There is a special part of postpartum where you spend 2-3 days in the hospital. This is so closely tied to the labor & delivery it should be described as part of the birth experience.
The hospital birth experience is incredibly common. I would love to write a post on a home birth experience, but I cannot speak from that viewpoint. So this is purely from the postpartum standpoint of while being in the hospital.
From the moment your baby is placed in your arms, it is very hard to think about anything else other than your baby. However what society forgets is that a vaginal or CS birth- is trauma to the body. Both emotional and physical.
There are multiple things that are left out the books about motherhood, especially about the process of being in the hospital. After the delivery of your baby, and the placenta there are some chain of events. The baby’s weight and length are recorded, and an Apgar test will be performed. Then the baby will be given to mama for skin to skin contact. (This is barring any immediate medical attention that might be needed for baby or mother in extenuating circumstances)
Skin to skin contact is considered an essential part of the bonding and breastfeeding process that should begin immediately after birth. I am not a breastfeeding expert, so please do not take that (impression) from anything I put in this blog. Breastfeeding is hard. Like, very hard. A lactation consultant is usually available in the hospital for an initial consult and education. They might come see you the first day, or the second. However L&D nurses can be incredibly helpful and informative on this matter as well, since they have extensive experience with it.
You will continue to have your IV as long as you need fluids and/or pain medication. If you have a catheter then that will remain in until you have sensation and functional capacity into your lower body. Once your epidural wears off, the nurses can assist in transfers (getting up and to a chair) or shifting around in bed if you need the help!
You can expect multiple tests to be performed on your infant on/off during your stay, purely to check in on his/hers health. They will do a hearing test, a pediatrician has to examine/clear them, and if you have a boy and opted for the circumcision – this will happen as well. This does NOT all happen at once. L&D units try to be very cognizant of giving you ample time with your baby, as well as the need for time with feedings.
An important thing to mention here for baby: they do give you a paper log to record feedings, wet or poo diapers. The nurses and pediatrician will take the recorded events and put them into the system. This is essential in determining if your baby is getting ample nutrition, staying hydrated, and having the first bowel movement of meconium.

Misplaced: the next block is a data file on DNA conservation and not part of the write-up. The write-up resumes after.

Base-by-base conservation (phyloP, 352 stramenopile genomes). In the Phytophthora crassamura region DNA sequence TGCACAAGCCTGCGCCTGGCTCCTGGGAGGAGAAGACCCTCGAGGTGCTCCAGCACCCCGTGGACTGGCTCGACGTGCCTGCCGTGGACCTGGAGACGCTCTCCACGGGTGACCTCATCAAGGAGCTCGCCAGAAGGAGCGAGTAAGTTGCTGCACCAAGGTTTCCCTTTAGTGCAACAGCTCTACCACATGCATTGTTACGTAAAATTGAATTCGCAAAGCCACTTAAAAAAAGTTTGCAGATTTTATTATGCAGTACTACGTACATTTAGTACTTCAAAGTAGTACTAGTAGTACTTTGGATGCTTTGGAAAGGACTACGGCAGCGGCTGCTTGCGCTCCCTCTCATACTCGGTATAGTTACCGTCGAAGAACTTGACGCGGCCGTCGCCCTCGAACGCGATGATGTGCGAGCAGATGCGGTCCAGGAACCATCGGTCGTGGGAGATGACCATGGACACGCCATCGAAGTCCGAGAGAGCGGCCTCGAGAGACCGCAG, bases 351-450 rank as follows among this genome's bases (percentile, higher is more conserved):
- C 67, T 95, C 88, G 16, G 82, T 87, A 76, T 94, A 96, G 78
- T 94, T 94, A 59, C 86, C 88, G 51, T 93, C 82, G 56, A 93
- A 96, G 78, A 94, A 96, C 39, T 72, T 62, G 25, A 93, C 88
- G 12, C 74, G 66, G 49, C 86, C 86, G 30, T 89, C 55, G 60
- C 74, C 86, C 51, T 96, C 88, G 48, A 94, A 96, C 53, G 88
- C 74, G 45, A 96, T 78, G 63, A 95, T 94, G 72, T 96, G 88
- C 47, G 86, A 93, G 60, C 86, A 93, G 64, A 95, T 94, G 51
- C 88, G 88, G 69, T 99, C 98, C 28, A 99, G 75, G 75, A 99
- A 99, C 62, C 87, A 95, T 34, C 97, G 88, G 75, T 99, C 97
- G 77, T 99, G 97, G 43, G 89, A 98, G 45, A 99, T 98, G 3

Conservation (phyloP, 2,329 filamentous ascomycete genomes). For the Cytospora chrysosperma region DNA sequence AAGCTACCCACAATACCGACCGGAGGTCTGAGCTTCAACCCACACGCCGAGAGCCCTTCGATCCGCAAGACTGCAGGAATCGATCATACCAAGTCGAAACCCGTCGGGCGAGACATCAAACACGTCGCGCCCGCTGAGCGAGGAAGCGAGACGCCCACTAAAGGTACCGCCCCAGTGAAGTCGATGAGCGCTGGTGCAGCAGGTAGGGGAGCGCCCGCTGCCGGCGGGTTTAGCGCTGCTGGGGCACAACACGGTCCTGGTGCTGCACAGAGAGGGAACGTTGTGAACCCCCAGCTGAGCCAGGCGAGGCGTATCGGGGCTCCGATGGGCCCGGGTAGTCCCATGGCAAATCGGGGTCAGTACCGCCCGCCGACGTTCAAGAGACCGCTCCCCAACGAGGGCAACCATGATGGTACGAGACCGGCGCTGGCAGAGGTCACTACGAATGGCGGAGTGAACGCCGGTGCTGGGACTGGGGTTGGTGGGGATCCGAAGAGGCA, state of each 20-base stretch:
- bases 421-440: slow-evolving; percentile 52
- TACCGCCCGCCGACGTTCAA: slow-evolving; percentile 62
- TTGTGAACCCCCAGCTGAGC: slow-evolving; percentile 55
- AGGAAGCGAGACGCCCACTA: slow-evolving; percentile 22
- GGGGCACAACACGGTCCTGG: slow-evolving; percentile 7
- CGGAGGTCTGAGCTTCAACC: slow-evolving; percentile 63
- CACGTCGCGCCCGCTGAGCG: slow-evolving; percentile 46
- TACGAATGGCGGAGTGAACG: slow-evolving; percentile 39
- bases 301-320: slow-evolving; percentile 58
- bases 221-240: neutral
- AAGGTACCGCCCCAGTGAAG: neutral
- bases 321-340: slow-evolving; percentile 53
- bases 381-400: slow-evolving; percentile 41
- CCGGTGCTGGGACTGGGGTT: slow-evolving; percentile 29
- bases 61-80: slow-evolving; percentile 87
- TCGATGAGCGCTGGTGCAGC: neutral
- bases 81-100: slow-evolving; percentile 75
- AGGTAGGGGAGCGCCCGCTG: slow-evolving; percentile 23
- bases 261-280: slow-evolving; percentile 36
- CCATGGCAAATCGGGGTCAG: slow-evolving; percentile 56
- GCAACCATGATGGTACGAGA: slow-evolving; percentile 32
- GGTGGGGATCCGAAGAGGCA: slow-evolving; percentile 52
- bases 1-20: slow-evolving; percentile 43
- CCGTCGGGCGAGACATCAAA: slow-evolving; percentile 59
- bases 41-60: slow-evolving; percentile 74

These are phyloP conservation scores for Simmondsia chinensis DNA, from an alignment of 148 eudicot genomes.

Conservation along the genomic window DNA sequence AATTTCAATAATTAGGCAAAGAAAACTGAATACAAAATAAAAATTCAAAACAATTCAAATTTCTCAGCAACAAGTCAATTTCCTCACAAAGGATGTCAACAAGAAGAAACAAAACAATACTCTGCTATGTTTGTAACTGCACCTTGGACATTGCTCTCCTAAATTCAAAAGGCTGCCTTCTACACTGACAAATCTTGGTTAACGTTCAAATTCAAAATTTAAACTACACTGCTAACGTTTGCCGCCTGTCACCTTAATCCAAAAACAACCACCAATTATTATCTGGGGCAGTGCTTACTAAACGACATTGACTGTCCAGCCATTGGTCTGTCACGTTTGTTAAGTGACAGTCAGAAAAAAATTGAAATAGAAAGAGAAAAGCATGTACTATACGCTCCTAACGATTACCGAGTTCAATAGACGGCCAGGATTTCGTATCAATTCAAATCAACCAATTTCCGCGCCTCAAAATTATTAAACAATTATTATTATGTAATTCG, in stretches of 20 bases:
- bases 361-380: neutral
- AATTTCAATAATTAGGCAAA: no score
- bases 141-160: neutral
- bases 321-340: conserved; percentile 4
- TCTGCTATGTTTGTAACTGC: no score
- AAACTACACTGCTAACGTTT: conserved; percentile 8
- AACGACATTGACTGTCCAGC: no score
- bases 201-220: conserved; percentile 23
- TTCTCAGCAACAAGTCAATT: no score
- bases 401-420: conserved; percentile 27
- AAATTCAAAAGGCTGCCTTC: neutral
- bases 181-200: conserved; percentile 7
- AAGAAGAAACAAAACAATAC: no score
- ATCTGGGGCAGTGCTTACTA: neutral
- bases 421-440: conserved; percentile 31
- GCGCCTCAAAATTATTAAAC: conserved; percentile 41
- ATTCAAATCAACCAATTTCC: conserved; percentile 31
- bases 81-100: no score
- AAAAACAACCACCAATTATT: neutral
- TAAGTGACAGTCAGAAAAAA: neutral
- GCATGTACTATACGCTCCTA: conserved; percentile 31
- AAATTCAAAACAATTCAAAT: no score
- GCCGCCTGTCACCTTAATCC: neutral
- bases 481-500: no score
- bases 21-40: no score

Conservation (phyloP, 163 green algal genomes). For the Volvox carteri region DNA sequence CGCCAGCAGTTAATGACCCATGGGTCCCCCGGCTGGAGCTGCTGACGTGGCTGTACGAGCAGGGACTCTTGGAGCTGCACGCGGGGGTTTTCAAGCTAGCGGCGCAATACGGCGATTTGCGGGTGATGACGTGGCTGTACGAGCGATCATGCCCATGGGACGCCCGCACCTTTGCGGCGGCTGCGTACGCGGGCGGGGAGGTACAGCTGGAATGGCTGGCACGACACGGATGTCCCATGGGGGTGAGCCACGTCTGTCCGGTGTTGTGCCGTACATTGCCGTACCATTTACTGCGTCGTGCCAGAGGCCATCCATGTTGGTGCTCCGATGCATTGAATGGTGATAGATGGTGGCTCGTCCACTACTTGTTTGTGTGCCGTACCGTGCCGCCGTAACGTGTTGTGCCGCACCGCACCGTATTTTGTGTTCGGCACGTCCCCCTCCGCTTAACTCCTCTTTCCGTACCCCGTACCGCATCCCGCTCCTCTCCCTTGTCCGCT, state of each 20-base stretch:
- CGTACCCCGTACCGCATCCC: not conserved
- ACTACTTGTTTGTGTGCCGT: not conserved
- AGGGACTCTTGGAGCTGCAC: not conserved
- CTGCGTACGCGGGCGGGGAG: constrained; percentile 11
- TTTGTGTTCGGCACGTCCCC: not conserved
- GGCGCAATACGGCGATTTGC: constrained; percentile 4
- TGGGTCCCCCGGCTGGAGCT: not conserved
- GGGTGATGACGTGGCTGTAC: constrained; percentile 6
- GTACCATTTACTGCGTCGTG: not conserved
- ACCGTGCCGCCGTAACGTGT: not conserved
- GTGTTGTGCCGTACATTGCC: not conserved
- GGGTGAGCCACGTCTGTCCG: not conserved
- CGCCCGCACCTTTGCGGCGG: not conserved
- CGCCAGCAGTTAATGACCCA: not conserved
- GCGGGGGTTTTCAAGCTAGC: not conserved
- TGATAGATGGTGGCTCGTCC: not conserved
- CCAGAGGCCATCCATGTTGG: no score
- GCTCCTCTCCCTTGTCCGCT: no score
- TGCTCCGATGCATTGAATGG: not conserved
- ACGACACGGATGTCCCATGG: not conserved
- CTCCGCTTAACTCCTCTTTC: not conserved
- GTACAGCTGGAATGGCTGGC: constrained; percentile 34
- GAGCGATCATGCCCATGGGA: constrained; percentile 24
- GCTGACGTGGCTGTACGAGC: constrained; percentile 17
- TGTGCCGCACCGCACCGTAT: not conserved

For you mama, your MD should come in to see you the next day or before discharge at least. They will give you instructions for postpartum care and recommendations for the home. Your discharge nurse will also give you a speech and a folder of all the information since the likelihood you will remember it all is pretty low. (Sleep deprivation, birth trauma, emotional rollercoaster, you know- ect)
Some events that happen in the hospital that I wished I would have had more forewarning on would have been the bowel movement that needs to happen before you can be discharged (hello medication constipation) and the fundal massage. Which is a completely deceiving name for such a thing. There is nothing “massage-like” with this. The nurse or midwife comes in and says “Hey let me check your uterus, and I might need to do a fundal massage” and then it feels like they are elbowing your gut. A bit dramatic, but it’s NOT pleasant. They do this because even though the baby is OUT – your uterus is still enlarged. The uterine contractions will continue for some time, (strong in the immediate postpartum, but then they ease within 48 hours) and this is to help your uterus return to its normal size.
Aside from regular nurse visits, pediatrician, lactation consultant, your MD, and potentially your anesthesiologist coming in to check on you, that about sums up a hospital stay. They hospital now requires you to bring in the car seat for inspection so you can take your little bundle of cuteness home. The hospital does supply diapers, wipes, hats, and blankets. Most hospitals try very hard to have a good L&D unit that is tailored towards taking care of mama and baby.
Personally, my hospital stays were quite comfortable. All of my nurses (except one night nurse) were incredibly kind and thoughtful. They were also incredibly respectful of my wishes for feeding, skin to skin, and rooming in options. The second baby (Izabel) caused more pain and difficulty with transfers in the hospital for me. So whenever I asked for help getting up to move to the recliner, the nurses were very kind and helpful.
Each hospital has their own unique rules, regulations, options, and room designs. I think it would be important for you to look into the details of your L&D unit before it is time to give birth so that you are prepared for what your stay is going to be like.
Knowledge is power. The more informed we can be as women, the more empowered we can feel when faced with decisions.